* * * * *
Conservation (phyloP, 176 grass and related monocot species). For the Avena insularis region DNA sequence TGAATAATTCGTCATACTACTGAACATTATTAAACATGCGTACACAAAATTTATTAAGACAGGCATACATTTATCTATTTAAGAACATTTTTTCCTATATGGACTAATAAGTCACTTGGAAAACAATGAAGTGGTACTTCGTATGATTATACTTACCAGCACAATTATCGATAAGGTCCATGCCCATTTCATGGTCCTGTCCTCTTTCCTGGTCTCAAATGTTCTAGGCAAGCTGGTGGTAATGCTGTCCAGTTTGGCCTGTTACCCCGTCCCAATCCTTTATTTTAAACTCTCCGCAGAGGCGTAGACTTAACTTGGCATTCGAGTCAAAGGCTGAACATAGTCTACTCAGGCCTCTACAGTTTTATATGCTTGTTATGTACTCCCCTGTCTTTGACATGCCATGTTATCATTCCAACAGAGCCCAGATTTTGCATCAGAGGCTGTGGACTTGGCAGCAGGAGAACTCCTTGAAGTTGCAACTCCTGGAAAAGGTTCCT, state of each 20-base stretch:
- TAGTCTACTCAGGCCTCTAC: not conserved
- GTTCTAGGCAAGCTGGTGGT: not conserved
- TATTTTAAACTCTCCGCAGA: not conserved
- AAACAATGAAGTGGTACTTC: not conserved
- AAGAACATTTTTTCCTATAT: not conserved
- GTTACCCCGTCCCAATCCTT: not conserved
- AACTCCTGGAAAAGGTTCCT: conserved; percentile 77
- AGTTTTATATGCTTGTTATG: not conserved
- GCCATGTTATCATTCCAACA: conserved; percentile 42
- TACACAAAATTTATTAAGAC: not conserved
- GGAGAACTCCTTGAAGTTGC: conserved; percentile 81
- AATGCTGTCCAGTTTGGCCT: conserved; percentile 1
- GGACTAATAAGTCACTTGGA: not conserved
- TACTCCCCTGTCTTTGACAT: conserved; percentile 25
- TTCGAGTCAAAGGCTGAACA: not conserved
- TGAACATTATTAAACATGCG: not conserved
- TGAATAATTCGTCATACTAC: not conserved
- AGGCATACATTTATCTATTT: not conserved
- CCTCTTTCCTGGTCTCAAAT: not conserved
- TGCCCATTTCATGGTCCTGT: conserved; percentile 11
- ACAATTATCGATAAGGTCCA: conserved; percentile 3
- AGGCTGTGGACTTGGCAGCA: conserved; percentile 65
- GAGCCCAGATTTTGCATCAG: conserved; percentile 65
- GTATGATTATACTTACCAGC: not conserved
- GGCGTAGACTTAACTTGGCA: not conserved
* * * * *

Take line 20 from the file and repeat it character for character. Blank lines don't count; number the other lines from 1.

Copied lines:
- CCTCTTTCCTGGTCTCAAAT: not conserved